The Global Residential Cities Index tracks the movement in mainstream residential prices across 150 cities worldwide using official statistics.
The data in this report is backward looking and covers the period up to 31 March when Covid-19 was at its peak in parts of Asia but had yet to take its toll on large parts of Europe, North or South America.
As we’ve outlined in our regular Covid-19 daily updates since the start of the pandemic, we expect sales volumes to feel the impact of Covid-19 more than prices with employment protection schemes and mortgage holidays in many advanced economies likely to reduce the number of distressed sales and hence the likelihood of price falls.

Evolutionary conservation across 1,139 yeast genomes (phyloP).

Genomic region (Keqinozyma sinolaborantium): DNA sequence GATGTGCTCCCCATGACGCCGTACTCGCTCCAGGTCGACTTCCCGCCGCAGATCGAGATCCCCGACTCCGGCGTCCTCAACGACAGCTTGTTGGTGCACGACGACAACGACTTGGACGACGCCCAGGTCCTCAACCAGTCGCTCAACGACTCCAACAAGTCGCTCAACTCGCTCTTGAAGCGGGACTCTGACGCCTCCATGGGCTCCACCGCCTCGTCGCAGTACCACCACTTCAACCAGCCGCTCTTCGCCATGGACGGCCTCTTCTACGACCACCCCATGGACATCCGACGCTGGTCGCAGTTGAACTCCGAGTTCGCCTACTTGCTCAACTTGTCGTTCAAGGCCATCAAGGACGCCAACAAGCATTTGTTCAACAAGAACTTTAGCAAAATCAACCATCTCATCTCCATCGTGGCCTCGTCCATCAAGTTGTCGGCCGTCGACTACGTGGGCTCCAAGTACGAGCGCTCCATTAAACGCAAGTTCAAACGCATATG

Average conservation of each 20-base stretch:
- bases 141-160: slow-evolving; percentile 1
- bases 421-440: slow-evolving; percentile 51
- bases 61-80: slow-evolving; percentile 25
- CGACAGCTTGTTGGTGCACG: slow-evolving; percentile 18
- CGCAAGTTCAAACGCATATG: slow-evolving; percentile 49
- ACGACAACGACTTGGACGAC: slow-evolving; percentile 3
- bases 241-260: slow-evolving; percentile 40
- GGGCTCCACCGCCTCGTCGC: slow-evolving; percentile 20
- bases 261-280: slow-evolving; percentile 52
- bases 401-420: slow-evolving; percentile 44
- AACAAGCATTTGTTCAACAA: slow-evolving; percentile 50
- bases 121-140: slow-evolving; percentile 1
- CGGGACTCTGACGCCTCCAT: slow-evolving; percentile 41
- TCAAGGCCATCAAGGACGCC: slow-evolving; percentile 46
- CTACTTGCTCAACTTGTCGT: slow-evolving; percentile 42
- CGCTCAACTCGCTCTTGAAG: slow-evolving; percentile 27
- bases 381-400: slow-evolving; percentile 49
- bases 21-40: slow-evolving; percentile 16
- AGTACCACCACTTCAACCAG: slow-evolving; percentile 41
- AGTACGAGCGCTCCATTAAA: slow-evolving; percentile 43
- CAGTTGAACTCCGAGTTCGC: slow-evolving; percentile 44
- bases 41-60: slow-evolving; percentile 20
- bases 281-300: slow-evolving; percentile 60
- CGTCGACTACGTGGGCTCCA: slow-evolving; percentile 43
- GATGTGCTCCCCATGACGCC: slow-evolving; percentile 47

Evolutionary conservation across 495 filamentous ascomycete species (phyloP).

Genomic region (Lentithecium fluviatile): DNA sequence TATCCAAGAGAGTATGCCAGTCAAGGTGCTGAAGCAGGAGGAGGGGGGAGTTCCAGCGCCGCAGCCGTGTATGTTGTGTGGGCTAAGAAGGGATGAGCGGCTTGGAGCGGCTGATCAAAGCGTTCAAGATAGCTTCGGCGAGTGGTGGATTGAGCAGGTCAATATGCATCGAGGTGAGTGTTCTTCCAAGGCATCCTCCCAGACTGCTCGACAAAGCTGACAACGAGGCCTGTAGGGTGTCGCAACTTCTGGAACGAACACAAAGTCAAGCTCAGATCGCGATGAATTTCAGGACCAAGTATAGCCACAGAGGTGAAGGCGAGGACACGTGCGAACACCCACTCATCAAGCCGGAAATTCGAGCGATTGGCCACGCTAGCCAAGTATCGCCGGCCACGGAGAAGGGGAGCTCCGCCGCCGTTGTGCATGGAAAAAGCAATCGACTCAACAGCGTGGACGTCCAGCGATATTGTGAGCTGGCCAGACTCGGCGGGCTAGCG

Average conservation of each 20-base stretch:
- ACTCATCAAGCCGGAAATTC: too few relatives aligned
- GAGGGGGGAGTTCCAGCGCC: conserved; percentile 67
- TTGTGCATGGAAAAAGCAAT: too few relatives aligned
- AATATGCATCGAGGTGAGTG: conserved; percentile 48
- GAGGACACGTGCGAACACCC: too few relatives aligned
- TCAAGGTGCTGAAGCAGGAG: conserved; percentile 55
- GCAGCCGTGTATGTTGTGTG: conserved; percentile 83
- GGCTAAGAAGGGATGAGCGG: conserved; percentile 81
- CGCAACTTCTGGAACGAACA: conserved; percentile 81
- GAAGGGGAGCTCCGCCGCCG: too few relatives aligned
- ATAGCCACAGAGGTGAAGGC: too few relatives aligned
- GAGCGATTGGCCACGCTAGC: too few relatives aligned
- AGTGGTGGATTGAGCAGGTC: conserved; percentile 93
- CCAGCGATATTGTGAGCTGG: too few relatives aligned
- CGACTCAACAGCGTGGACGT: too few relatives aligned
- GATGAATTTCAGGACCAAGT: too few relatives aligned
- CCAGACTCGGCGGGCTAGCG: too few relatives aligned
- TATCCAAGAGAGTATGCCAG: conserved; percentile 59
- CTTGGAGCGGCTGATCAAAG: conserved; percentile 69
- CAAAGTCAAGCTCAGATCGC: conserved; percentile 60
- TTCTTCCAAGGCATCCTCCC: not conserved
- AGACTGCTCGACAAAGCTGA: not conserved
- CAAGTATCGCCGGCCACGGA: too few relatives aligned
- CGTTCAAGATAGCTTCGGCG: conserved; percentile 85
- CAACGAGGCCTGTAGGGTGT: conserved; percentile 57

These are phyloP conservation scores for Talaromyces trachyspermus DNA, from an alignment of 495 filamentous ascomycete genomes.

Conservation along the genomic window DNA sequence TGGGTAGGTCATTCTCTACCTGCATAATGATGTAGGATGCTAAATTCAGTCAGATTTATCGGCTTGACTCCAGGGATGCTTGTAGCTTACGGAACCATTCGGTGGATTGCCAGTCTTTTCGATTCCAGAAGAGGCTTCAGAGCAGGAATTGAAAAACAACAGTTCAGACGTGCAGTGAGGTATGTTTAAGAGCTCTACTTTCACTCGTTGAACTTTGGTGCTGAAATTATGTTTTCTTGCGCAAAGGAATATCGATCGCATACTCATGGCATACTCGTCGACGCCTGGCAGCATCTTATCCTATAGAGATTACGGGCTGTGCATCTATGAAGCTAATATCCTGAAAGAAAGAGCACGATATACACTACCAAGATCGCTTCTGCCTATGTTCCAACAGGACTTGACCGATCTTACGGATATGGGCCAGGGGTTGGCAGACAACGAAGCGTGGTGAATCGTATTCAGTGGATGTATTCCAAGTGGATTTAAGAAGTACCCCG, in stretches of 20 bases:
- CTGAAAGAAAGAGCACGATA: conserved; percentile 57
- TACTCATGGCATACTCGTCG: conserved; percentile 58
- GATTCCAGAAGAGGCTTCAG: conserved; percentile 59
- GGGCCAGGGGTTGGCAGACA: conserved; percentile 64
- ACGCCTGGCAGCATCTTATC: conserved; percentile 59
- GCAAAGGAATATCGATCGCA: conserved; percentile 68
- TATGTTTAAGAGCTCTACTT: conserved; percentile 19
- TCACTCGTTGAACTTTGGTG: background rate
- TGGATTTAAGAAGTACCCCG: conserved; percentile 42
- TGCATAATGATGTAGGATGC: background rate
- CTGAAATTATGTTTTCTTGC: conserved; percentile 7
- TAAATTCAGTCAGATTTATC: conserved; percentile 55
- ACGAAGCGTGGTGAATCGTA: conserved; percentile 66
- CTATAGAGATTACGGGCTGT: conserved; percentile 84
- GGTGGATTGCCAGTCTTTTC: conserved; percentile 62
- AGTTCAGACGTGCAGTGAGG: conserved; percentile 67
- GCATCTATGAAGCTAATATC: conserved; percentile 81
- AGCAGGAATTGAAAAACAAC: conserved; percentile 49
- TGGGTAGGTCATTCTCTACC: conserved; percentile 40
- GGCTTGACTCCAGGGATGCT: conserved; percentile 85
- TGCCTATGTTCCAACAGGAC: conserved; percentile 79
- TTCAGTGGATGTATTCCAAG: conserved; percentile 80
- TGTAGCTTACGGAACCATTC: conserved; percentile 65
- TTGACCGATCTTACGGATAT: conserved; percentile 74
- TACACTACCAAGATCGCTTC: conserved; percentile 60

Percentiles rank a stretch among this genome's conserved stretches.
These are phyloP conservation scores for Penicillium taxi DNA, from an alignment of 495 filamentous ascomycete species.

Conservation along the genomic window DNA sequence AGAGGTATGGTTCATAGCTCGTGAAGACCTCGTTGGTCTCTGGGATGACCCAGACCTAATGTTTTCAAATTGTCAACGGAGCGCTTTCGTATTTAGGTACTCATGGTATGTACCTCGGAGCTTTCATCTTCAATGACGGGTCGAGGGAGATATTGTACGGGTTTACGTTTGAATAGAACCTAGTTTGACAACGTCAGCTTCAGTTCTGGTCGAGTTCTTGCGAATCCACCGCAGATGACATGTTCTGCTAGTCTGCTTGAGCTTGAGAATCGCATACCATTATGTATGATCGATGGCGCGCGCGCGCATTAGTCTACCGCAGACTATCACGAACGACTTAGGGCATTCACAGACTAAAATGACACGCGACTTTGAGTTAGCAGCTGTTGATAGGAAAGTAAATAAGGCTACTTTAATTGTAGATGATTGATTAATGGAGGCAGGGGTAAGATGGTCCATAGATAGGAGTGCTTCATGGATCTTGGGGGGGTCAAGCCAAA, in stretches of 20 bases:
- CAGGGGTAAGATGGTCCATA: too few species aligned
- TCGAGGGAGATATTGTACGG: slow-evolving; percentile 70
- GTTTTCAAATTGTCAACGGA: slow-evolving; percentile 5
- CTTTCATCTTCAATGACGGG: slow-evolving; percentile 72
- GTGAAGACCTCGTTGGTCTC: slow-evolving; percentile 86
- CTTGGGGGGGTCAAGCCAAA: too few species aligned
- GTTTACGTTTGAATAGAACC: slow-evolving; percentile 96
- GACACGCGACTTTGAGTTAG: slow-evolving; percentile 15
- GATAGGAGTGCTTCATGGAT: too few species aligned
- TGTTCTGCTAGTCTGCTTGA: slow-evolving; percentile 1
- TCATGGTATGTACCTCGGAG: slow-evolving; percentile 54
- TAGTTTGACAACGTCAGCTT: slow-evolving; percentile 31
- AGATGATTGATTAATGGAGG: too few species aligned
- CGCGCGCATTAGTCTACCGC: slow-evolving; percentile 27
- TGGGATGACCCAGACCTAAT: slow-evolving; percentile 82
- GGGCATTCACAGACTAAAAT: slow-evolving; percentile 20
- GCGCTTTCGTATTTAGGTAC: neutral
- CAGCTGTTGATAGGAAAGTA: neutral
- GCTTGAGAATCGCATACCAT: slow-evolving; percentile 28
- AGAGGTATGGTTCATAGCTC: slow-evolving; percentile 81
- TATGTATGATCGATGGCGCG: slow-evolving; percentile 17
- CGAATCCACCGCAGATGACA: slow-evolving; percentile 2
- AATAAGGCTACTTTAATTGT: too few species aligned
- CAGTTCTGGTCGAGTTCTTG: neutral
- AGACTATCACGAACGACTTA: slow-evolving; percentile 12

Whilst the index’s overall performance may not drop significantly, we do expect the city rankings to look very different in six to 12 months’ time with those markets that have been effective in containing the pandemic, and where lockdowns were short-lived, most likely to show more resilience.
Manila leads the annual rankings for the second consecutive quarter with price
growth of 22% in the year to March 2020.
Budapest continues to lead European cities with growth of 16%. Zagreb and Warsaw make up the trio of Central and Eastern European cities in the top ten.